Feature: Food and the Man
Food and the Man
“Mealtimes,“ pronounces the man with the air of an oracle, “should be Sybaritic.“ I reflect that Arundhati Roy would love this gent, He Who Speaks in Capitals. I am in the august company of The Man Who Can Cook Anything, the Garden City’s Epicure Number One, henceforth to be delineated as E1.
He’s tossing salad for me, an artful concoction of kidney beans, baby spuds, mushrooms and beet ringing a mound of fresh prawns draped in mayo as light as air. His ponderous manner belies the quicksilver movements of his beringed hands as he dices, peels, minces, reaches for dressing from the stone urns and jars neatly ranged behind him on a stone ledge, all the while talking. The Man, I am to discover, loves talking almost as much as he loves cooking.
“Mealtimes should be a time for Inspired Food, Intelligent Conversation, some Laughter, little Rambles to explore one’s surroundings. And the time to linger over a Superior Wine.“
He turns towards me, but I cannot reply. My mouth is full and my mother has taught me never to speak with my mouth full. The prawns slowly start to fill the insides of my mouth with its distinct flavour. I start to feel light-headed.
“Here, take a bite of this quichelet.“ E1 pushes a richly garnished slice of flan towards my already outstretched fingers. “I have Problems,“ he intones sonorously. “You just don’t get good enough cheese here. What passes off as Mascarpone or Provolone … pah! I have to Make Do.“
It is clear Making Do isn’t really cramping his talent. The melted cheese has glued my lips together in the tradition of the old-fashioned nougat toffee. I give the man a cheesy smile, which I hope is evocative enough.
The gastronome pulls down a big pan from the collection of smoke- blackened pots and pans he has hanging just above his head, and warms the soup for the day. “I love cooking for Small Numbers of People,“ he announces in a weighty manner. “That way, you get to enjoy both Food and Conversation. One complements the other, you know.“
I do know, I’m at the receiving end of both. Except, I’m sipping at my soup now and can’t reply. It is lentil soup, the common or garden dal soup given such a tangy flourish that I am hard put to say `kaise ho` to it. I can distinguish sage, thyme, parsley and a small host of others which my philistine tongue delights in.
He then takes a deep breath. “We are now about to have some of my spinach-based lasagna.“ I choke on a reply and smile limpidly; spinach is the stuff of my nightmares, the vegetable my mother used to force down my throat when I was a child and as for lasagna, I have a history with lasagna…it`s been a string of bummer relationships at most restaurants from Cuffe Parade, Mumbai to Carmel, California.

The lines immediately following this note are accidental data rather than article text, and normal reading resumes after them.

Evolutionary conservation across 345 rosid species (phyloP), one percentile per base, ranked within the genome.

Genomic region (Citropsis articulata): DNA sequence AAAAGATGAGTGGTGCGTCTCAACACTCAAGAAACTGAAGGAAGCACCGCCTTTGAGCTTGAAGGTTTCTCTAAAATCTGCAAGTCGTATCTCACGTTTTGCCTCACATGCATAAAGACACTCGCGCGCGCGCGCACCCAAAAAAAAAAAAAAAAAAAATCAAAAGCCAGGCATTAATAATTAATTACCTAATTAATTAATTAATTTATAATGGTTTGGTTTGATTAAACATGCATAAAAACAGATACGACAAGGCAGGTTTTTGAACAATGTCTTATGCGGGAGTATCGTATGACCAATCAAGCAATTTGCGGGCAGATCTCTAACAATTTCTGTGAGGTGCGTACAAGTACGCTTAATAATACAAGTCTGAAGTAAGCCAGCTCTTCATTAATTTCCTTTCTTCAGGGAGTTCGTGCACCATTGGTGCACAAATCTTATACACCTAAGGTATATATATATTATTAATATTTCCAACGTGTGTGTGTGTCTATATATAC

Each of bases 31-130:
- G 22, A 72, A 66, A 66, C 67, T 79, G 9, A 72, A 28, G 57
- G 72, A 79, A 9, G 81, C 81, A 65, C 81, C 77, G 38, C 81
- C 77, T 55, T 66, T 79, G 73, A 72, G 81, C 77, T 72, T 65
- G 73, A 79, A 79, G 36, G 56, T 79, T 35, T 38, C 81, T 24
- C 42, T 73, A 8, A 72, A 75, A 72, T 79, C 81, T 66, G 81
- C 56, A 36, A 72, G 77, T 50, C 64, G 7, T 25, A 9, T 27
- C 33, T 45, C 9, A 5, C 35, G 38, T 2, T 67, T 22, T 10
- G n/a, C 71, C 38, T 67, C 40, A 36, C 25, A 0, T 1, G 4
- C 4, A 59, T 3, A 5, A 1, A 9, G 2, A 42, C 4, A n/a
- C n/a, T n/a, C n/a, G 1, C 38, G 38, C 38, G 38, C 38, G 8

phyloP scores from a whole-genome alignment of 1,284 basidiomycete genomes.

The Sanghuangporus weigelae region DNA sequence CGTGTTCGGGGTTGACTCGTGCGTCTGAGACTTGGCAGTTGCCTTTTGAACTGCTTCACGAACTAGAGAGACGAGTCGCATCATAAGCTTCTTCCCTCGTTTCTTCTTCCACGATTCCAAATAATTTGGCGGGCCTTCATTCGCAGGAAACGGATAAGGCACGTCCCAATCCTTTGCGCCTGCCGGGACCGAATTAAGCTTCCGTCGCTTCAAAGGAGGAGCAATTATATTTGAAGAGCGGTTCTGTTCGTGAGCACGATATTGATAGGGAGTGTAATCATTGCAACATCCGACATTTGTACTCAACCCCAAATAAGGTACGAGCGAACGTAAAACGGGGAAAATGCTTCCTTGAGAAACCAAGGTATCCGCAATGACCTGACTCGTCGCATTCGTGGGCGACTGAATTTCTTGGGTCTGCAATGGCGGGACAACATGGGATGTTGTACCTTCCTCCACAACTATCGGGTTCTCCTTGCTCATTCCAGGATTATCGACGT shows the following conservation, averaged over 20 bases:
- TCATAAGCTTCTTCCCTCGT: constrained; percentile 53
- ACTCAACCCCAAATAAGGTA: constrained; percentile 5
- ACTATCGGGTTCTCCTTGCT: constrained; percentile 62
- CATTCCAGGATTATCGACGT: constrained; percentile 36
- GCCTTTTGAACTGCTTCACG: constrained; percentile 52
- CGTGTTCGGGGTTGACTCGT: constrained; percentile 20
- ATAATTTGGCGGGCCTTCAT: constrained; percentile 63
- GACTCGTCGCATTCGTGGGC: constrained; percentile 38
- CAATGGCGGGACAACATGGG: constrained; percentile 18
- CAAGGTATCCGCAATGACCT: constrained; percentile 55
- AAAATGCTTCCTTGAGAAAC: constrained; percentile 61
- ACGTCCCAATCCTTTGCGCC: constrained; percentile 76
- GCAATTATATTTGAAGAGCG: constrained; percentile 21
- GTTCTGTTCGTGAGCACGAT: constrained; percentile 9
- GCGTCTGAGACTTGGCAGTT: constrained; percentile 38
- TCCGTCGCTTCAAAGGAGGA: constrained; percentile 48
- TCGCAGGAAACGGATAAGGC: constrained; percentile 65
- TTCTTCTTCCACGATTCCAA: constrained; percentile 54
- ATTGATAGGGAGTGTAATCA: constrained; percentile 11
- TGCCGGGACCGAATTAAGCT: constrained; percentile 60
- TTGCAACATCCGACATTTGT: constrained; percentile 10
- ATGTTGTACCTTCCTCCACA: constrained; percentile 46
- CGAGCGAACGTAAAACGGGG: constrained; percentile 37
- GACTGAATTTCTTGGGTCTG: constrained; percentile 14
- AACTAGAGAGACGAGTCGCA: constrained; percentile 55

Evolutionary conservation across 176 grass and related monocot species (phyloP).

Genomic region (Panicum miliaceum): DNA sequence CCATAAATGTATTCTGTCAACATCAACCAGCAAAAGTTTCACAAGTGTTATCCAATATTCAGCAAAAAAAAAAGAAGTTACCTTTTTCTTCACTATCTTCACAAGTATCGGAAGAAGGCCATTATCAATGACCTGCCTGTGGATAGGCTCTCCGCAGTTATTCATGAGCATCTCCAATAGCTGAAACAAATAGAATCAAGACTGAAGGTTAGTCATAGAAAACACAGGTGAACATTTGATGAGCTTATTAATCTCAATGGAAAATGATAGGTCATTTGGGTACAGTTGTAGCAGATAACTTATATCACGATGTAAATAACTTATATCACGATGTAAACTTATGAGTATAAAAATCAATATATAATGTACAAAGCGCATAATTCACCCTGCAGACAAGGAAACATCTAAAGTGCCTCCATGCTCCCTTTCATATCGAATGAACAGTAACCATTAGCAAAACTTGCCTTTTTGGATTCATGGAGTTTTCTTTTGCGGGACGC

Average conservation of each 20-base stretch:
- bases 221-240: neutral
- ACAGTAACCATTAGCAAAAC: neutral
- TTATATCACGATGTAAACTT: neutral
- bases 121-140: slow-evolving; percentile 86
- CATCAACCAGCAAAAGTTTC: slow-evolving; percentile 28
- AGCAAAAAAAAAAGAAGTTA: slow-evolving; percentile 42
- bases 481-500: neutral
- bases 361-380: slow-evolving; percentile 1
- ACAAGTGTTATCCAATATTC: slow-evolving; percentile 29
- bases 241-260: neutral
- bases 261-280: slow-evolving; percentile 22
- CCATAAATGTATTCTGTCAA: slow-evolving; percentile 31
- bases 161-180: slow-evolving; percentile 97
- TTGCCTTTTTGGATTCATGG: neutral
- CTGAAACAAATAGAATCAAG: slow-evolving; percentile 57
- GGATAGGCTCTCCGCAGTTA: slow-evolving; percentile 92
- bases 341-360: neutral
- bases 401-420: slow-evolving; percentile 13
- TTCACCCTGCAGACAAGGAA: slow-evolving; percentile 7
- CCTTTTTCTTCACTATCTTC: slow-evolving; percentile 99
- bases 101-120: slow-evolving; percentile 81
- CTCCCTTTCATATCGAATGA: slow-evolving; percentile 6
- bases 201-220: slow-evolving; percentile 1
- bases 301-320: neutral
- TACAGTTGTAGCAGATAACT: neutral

Inside of three minutes, I am forced to eat my thoughts, along with the first mouthful of a clever folding of pasta and Popeye’s staple veggie. The Man has applied his celebrated light touch to the dish and that has not only saved it from a tasteless demise, it has transformed the lasagna into a marvelous entrée. I reach for a second helping.
“You are a Mallu, so the main course is fish,“ E1 says now, with a dramatic flourish. “Malayalis love fish. I know.“ He nods his head in sage manner. “We often get people who like good food but rarely do I find an Adventurer, a Ranulph Fiennes of Food. “ He sighs sadly and I hastily compose my features into a look that combines sympathy with all the delight of a gourmandizing adventuress. I devoutly hope I don’t look like a victim of a sudden stomach spasm instead.
The Man is not looking at me, however. This is E1 in moralizing mode and you cannot stem the tide, all you can do is savour the nuggets that come your way. “We are a Race forever in a Hurry,“ he says. “ We are on Perpetual Diets. We stick to Safe Bets when we eat out. We never try anything new. A whole new world of Good Food is closed to he who will always order butter chicken. Yes?“
I can’t reply, I’m on a fish high. The flesh is so tender, it falls off my fork like autumn leaves drifting down from the treetops, with a faint sizzling sound. The butter binding the fish adds a cachet all its own and I’m hard put not to slurp.
“I want to write a Book,“ The Man says to me, over dessert. On food I presume, I want to say in an astute and clever manner but dessert is a lemon chiffon pie topped by a curl of sour cream. It is the kind of dessert you don’t insult by indulging in talk.
He carries on, “It’s going to be a Thriller. Lots of Blood, Gore, Sex and Violence.“ He exhales noisily and happily at the thought.
It has been a five-hour meal. Sybaritic as hell. But I have to go now.
“It was Great having you here, “ says The Man, turning on the charm in lethal manner. It’s like a knife going through mousse. “I really enjoyed your Conversation. It is important to meet People with Informed Minds and Wit.“
Mouth open rather like a goldfish, I stare fuzzily at him. But I don`t say anything. You don’t join issue with a man who cooks like this. Not if you want to eat at his place again.
Author’s TBT note: This piece was inspired by an interview over an unforgettable lunch with an unforgettable man, the late Saeed Sattar of The Farmhouse restaurant in Bangalore, many years ago.It found its way into my book Our Start-up Affair, too, as an amusing anecdote.
This appeared in MAN`S WORLD magazine of 18 Nov 2018.